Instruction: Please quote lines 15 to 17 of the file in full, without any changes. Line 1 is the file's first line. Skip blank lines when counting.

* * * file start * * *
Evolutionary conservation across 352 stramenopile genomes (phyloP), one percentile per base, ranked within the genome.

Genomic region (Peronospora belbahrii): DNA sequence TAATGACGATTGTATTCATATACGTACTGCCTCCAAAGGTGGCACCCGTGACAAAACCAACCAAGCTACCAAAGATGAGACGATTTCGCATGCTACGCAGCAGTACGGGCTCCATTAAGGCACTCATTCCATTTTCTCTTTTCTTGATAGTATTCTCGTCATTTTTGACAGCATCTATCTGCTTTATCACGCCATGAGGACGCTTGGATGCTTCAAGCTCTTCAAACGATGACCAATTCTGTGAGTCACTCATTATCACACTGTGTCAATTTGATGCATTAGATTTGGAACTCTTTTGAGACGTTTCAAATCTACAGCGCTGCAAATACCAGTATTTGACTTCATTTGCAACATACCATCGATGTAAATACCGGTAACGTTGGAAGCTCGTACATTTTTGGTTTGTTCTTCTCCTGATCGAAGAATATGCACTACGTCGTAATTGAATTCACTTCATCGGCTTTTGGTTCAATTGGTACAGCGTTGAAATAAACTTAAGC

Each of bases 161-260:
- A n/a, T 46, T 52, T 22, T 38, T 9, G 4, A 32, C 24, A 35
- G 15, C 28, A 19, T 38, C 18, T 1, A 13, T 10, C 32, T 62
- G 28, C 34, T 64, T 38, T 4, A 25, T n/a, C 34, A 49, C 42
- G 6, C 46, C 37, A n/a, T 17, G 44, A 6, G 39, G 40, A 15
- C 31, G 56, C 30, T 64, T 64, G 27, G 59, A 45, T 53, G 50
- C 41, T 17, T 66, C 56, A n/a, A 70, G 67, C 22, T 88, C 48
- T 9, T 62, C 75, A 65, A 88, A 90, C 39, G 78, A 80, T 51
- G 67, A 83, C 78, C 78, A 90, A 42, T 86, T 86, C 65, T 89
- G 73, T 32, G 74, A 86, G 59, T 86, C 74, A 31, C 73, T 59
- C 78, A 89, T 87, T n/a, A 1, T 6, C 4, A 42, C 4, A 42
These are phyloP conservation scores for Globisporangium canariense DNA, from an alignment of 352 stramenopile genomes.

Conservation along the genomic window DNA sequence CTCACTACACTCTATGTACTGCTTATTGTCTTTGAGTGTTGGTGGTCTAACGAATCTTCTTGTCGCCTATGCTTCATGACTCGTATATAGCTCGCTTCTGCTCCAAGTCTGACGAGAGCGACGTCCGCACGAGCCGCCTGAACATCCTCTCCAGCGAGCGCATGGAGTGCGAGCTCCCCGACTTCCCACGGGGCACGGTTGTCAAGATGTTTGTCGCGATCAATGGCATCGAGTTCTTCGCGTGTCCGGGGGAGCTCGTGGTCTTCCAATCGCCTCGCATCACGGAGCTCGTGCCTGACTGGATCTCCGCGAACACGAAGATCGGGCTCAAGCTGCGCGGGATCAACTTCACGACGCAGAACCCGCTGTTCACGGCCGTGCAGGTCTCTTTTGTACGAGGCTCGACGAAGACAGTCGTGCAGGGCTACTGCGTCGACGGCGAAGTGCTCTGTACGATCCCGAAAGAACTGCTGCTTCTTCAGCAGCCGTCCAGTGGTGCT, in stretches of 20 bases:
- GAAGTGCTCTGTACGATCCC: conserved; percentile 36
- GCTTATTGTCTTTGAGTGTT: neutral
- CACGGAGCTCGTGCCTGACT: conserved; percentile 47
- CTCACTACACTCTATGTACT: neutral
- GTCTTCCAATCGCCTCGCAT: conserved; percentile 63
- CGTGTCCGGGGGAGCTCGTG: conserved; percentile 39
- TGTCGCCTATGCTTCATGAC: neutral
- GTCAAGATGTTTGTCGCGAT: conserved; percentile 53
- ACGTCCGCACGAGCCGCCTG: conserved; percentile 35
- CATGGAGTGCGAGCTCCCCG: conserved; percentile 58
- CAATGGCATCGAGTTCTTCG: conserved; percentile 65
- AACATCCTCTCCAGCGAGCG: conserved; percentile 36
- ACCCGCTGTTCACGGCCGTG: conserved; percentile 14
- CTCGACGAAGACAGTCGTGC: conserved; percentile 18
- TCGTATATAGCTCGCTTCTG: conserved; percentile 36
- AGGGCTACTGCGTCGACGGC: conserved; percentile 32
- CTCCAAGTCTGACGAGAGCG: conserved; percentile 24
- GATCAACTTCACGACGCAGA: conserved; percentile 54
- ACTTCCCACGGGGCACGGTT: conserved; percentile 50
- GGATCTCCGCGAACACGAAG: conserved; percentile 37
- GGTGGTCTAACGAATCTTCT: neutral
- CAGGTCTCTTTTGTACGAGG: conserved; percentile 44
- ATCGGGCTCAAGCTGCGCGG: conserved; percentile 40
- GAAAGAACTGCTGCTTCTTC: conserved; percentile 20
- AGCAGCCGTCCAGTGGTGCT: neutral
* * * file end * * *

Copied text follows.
Conservation along the genomic window DNA sequence CTCACTACACTCTATGTACTGCTTATTGTCTTTGAGTGTTGGTGGTCTAACGAATCTTCTTGTCGCCTATGCTTCATGACTCGTATATAGCTCGCTTCTGCTCCAAGTCTGACGAGAGCGACGTCCGCACGAGCCGCCTGAACATCCTCTCCAGCGAGCGCATGGAGTGCGAGCTCCCCGACTTCCCACGGGGCACGGTTGTCAAGATGTTTGTCGCGATCAATGGCATCGAGTTCTTCGCGTGTCCGGGGGAGCTCGTGGTCTTCCAATCGCCTCGCATCACGGAGCTCGTGCCTGACTGGATCTCCGCGAACACGAAGATCGGGCTCAAGCTGCGCGGGATCAACTTCACGACGCAGAACCCGCTGTTCACGGCCGTGCAGGTCTCTTTTGTACGAGGCTCGACGAAGACAGTCGTGCAGGGCTACTGCGTCGACGGCGAAGTGCTCTGTACGATCCCGAAAGAACTGCTGCTTCTTCAGCAGCCGTCCAGTGGTGCT, in stretches of 20 bases:
- GAAGTGCTCTGTACGATCCC: conserved; percentile 36
- GCTTATTGTCTTTGAGTGTT: neutral